Given where we’re currently at, I consider this a very warped silver lining. Because at least there will be another first show back, and I’ve no doubt I will be just as ecstatic to see it.
Emily Davis: Two of my favourite shows this year were musicals, which is only a little bit of a surprise!
Carousel at Regents’ Park Open Air Theatre was described by certain critics as bleak and bare-bones. But to me it felt rich and visceral, every element of the production surprising me in some way, from the brass band orchestration to the ethereal choreography, to the gargantuan wooden set which up-ended the entire world of the play. It was what modernising properly means- drawing out the best parts of the original script and score, making it thoughtful and genuinely experimental, taking a blow torch to what no longer serves.
On the other end of the spectrum, Operation Mincemeat was a brand new musical from fringe company Spitlip, made on a genuine shoestring but with an extraordinary amount of brains and humour. (Southwark Playhouse really smashed it out of the park with their programming this year, from Mincemeat to The Last 5 Years to to my favourite ‘straight play’ of the year, Yellowfin) I saw the previous run of Operation Mincemeat at New Diorama in 2019 (2019!). It was a longer, more luxurious and slightly less commercial piece- I really admire how the creative team committed to ripping up a lot of their previous material and making something tighter than a ship’s hull- but what I wouldn’t give for access to that cutting room floor!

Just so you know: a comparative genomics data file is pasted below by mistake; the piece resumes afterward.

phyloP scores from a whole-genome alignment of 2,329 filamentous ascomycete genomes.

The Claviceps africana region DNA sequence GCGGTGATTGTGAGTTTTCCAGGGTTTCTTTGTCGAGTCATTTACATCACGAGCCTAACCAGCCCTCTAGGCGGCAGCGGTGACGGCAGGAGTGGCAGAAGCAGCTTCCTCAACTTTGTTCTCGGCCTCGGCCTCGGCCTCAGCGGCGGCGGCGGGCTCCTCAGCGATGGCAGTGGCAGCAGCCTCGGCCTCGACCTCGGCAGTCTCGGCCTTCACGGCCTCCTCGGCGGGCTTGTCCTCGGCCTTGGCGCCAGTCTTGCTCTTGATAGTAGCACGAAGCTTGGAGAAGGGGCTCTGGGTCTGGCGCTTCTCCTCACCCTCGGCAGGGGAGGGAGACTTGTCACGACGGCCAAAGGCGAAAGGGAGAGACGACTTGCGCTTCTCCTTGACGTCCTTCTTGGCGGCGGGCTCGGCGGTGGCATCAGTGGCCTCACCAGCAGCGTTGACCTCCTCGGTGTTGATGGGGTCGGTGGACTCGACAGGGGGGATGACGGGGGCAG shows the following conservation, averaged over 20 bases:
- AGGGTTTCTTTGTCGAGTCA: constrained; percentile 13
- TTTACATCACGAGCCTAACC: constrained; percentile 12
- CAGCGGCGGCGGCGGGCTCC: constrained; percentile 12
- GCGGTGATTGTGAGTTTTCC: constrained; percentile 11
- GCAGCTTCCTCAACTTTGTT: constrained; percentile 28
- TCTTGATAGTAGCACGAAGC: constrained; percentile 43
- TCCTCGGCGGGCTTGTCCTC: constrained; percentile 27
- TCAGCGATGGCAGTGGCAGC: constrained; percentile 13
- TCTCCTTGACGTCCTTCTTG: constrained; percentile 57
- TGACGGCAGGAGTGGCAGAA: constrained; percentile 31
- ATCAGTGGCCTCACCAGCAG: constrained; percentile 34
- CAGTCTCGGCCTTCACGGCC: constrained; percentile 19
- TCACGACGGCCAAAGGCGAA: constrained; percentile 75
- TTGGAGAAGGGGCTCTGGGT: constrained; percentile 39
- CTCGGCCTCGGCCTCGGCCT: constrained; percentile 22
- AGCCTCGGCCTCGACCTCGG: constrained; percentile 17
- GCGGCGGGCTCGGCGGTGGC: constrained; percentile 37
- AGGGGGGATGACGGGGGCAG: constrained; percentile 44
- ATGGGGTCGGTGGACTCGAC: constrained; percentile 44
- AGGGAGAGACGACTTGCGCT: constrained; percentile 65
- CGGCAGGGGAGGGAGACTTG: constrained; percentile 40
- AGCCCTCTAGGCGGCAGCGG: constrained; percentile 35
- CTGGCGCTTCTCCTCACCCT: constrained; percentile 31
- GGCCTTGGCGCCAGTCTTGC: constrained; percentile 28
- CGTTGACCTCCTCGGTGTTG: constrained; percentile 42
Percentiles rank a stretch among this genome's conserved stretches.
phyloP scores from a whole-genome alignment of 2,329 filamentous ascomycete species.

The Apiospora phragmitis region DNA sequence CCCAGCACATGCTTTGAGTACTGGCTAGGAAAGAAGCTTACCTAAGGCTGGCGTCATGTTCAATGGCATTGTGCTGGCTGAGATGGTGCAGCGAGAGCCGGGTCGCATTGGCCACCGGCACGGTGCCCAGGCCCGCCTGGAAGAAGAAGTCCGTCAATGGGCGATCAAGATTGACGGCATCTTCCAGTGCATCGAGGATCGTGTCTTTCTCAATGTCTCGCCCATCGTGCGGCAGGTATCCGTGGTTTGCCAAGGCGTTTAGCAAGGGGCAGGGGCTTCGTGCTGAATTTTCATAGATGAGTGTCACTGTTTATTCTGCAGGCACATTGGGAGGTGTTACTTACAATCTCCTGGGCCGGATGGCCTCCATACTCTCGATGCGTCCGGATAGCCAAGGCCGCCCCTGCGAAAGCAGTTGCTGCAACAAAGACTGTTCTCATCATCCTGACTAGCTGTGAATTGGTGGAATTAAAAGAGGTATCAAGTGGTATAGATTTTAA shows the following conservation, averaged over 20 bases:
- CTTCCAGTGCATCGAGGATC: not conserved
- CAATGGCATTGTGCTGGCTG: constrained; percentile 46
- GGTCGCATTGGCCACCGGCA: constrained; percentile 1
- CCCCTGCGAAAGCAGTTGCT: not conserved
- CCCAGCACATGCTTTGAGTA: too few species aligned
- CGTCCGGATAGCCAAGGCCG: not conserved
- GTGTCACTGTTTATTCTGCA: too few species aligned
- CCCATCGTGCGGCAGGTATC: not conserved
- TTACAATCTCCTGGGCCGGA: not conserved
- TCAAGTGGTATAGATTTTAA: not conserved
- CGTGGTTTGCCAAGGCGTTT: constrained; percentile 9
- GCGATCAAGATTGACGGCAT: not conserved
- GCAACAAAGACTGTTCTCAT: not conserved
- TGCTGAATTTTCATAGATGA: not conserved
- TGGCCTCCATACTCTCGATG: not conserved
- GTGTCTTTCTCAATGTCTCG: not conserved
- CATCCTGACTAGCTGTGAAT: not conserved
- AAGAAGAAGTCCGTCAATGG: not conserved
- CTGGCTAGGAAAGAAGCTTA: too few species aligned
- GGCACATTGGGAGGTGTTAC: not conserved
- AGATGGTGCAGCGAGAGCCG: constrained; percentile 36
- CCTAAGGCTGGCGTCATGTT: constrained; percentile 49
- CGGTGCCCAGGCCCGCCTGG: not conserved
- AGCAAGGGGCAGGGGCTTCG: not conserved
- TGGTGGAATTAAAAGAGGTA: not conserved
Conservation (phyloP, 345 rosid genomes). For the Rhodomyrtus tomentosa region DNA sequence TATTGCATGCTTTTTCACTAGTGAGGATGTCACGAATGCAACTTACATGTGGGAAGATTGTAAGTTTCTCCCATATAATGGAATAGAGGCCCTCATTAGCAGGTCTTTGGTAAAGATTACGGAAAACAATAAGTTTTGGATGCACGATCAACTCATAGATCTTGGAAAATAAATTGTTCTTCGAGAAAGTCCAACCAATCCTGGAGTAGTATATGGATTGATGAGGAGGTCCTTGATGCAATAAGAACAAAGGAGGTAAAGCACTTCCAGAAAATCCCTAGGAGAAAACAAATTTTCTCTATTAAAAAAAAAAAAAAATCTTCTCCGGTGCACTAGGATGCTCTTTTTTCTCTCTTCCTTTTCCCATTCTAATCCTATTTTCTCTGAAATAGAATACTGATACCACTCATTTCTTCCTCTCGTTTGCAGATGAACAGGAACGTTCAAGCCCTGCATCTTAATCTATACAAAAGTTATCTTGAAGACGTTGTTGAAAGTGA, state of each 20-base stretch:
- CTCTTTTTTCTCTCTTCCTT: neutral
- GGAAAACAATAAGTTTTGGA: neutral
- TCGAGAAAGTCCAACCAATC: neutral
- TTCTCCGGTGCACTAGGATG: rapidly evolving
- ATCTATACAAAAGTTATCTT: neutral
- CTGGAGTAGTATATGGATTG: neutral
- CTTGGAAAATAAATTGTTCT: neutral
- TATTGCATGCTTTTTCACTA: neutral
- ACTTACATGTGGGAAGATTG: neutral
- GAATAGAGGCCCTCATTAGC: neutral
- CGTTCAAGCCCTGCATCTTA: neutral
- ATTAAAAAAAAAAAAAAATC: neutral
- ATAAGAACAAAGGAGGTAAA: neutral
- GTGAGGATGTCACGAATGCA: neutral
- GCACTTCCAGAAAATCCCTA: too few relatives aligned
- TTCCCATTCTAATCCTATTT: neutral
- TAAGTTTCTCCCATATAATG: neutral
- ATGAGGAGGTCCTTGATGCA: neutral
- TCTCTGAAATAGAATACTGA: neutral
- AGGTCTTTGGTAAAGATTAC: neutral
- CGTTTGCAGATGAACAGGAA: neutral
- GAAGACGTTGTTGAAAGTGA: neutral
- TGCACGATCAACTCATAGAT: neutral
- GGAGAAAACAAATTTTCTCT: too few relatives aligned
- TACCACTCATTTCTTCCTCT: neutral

Louise Dunn: I was really struck by Institut Francais d’Ecosse’s production of Mary Stuart (Edinburgh Fringe online, August), which has been one of my favourite pieces of online theatre. Performers Pauline Prevost and Marie Colombe Lobrichon collaborated on an expansion of the existing Schiller script, taking a leaf from the 2016 Almeida production’s book and running gleefully with a play where either role could be assumed by each actor. In this version, there’s a fly on the wall feel to the actresses’ meeting beforehand, creating a culture clash between a prima donna French actor and an American ingenue who can only say “ingenue” due to learning the French script phonetically. The potential for tonal whiplash is huge, but this piece moved fluidly between comedy and drama, ramping the tension and teetering on thriller territory by the end.
Honourable mention also has to go to Wise Children’s Wuthering Heights (Bristol Old Vic and York Theatre Royal, Oct-Nov). I’m biased in my existing love of the Kate Bush song/hate of the original book, but Rice’s production proved once again that Wuthering Heights is one of the best stories to adapt for a new medium. Wilderness ekes through the music, choreography and spectacularly sympathetic portrayal of Cathy by Lucy McCormick. Gone is Nancy’s unreliable narrator for a far more spirited guide in the form of the Yorkshire Moors herself (Nandi Bhebhe). Ian Ross’ soundtrack is so wonderful, I’m considering a petition to get it published to Spotify (I’ve already tweeted them, so if enough of us keep asking-!)
Andy Edwards: As a result of WFH and different levels of restrictions, I’ve spent a lot of this year walking around outside. Often, I’ve traced the same routes – and grown a little tired of them. Amongst this, Neil John Gibson’s With You In The Distance, was a breath of fresh air – and perspective. This gently told, one-to-one storytelling piece, took me on a circulatory route of Glasgow Green which fundamentally changed my relationship to a collection of paths I have walked hundreds of times. Whereas it used to be a chore, walking along the banks of the Clyde is now an invitation to be transported back into Gibson’s story, into late 1800s Glasgow. I return often, and think of the story I was told, of two men struggling to negotiate their traumas, desires and love for each other. It was a great piece of work that has stayed with me long after we concluded our walk around the park.